Book Image

Selenium WebDriver Quick Start Guide

By : Pinakin Chaubal
Book Image

Selenium WebDriver Quick Start Guide

By: Pinakin Chaubal

Overview of this book

Selenium WebDriver is a platform-independent API for automating the testing of both browser and mobile applications. It is also a core technology in many other browser automation tools, APIs, and frameworks. This book will guide you through the WebDriver APIs that are used in automation tests. Chapter by chapter, we will construct the building blocks of a page object model framework as you learn about the required Java and Selenium methods and terminology. The book starts with an introduction to the same-origin policy, cross-site scripting dangers, and the Document Object Model (DOM). Moving ahead, we'll learn about XPath, which allows us to select items on a page, and how to design a customized XPath. After that, we will be creating singleton patterns and drivers. Then you will learn about synchronization and handling pop-up windows. You will see how to create a factory for browsers and understand command design patterns applicable to this area. At the end of the book, we tie all this together by creating a framework and implementing multi-browser testing with Selenium Grid.
Table of Contents (10 chapters)

Drivers in Selenium

We will now take a look at the various drivers that are available in Selenium and their usage.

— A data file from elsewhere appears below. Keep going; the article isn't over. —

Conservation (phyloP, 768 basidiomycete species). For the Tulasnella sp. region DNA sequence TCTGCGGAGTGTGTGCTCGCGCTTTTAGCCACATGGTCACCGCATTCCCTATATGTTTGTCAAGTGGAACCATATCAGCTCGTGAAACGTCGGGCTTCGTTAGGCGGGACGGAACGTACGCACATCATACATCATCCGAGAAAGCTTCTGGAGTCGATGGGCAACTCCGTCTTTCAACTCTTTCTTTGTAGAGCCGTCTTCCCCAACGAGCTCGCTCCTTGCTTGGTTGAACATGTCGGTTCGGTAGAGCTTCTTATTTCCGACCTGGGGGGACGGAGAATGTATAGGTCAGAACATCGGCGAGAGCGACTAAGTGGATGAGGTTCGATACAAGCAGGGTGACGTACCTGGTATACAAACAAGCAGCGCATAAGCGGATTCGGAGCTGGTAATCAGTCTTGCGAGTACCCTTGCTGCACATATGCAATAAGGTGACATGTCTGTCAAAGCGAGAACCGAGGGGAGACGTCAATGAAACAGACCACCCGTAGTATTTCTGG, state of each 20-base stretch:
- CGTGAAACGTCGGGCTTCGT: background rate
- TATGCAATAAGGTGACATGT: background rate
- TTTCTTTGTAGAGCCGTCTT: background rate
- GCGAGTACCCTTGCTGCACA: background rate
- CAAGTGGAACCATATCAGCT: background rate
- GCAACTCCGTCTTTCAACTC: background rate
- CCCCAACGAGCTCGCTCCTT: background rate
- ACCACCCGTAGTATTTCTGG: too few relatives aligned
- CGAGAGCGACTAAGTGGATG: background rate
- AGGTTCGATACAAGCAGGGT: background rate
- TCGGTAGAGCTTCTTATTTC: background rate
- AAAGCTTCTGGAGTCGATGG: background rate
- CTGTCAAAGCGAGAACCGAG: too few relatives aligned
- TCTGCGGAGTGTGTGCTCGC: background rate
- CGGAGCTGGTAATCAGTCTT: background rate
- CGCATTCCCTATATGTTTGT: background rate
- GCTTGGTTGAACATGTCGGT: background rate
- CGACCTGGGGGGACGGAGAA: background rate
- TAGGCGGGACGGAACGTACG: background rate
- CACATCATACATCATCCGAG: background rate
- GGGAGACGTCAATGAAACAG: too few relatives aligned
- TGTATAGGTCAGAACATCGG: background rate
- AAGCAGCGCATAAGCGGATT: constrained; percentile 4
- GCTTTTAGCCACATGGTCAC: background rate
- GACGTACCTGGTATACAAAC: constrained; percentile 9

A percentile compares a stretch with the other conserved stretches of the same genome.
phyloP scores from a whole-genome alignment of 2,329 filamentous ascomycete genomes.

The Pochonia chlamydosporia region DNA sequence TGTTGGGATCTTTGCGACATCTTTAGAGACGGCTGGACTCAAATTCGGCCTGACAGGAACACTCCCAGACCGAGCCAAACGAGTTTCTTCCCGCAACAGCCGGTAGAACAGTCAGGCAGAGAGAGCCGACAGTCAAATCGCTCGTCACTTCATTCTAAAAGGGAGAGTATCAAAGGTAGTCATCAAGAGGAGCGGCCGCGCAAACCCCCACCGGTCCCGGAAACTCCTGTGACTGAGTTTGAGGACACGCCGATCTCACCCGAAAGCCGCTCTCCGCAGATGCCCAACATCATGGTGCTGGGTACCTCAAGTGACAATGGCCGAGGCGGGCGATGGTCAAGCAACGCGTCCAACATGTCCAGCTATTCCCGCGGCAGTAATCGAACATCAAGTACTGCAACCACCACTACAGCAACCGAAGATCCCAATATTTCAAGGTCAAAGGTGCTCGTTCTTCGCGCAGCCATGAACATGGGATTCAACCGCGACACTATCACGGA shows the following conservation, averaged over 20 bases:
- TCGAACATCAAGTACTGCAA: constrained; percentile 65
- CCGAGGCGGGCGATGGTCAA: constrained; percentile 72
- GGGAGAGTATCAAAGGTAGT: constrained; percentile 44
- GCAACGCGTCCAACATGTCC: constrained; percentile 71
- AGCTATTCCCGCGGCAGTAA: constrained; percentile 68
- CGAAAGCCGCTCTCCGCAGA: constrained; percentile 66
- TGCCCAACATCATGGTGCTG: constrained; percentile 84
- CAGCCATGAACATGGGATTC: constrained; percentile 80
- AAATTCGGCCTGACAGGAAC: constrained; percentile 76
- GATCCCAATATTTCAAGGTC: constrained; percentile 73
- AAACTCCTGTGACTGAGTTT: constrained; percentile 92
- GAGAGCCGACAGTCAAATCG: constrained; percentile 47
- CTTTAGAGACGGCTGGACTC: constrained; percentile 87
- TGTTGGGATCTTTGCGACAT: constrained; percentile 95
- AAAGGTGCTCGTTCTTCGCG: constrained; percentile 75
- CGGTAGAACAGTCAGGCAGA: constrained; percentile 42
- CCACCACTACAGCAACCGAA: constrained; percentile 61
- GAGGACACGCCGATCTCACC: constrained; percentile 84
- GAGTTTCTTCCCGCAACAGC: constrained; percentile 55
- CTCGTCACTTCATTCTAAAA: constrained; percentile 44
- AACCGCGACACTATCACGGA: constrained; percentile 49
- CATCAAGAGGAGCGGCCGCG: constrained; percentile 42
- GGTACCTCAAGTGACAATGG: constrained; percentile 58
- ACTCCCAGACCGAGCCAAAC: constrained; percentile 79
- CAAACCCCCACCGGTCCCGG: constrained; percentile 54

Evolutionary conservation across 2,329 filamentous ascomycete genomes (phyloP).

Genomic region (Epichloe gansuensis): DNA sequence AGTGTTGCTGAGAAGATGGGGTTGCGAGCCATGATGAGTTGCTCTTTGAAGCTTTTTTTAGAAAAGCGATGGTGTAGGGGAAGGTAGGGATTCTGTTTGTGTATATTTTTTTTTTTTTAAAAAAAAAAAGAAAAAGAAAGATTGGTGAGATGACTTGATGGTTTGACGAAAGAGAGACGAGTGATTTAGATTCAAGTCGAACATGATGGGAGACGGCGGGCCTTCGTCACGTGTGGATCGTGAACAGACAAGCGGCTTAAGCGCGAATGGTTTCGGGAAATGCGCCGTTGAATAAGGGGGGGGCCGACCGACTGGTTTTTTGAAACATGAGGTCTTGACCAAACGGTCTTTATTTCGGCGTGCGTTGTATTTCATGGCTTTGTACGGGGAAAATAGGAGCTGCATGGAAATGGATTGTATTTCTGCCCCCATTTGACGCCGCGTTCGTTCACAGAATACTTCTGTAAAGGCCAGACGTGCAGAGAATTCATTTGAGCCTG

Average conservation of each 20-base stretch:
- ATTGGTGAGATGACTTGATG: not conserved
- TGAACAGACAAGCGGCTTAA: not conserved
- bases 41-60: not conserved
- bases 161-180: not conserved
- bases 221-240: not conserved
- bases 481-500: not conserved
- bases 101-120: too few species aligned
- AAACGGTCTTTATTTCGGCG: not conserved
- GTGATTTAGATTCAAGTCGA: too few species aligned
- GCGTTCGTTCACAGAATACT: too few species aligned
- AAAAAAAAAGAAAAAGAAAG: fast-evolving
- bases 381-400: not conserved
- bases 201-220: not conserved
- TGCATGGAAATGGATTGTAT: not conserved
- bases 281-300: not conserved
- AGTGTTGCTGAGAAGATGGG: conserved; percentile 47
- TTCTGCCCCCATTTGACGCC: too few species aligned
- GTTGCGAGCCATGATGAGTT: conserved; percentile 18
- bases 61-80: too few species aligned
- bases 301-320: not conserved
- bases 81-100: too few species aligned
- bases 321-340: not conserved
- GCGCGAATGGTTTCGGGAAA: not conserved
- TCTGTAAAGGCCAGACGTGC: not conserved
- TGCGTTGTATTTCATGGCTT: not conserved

Remote WebDriver

Remote WebDriver is the implementation class of the WebDriver interface. Apart from WebDriver, it also implements the interfaces of TakesScreenShot, findBy, JavaScriptExecutor, and so on.

Mobile drivers

All modern web apps have implementations for mobile devices. The two most popular operating systems in mobile devices are Android and iOS. Selenium has implementations for Android and iPhone, that is, AndroidDriver and IODDriver. Both of these are direct implementations of WebDriver.

Headless browsers

Headless browsers are those that do not have a graphical user interface (GUI). Everything runs in the background. When a test is executed with a headless browser, no screen is displayed to the user. Two popular headless browsers are HTMLUnit and Phantom JS. Chrome now supports the HTMLUnit browser.

Why do we need headless browsers?

Suppose that Selenium tests have to be executed on an OS which does not have a GUI like Linux or when multiple browser behaviors have to be simulated on just one machine. The advantage of a headless browser is that the resources utilized by the test are minimal. A scenario where you can use these browsers is for test data creation. In these situations, there is no special need to display the screen to the user.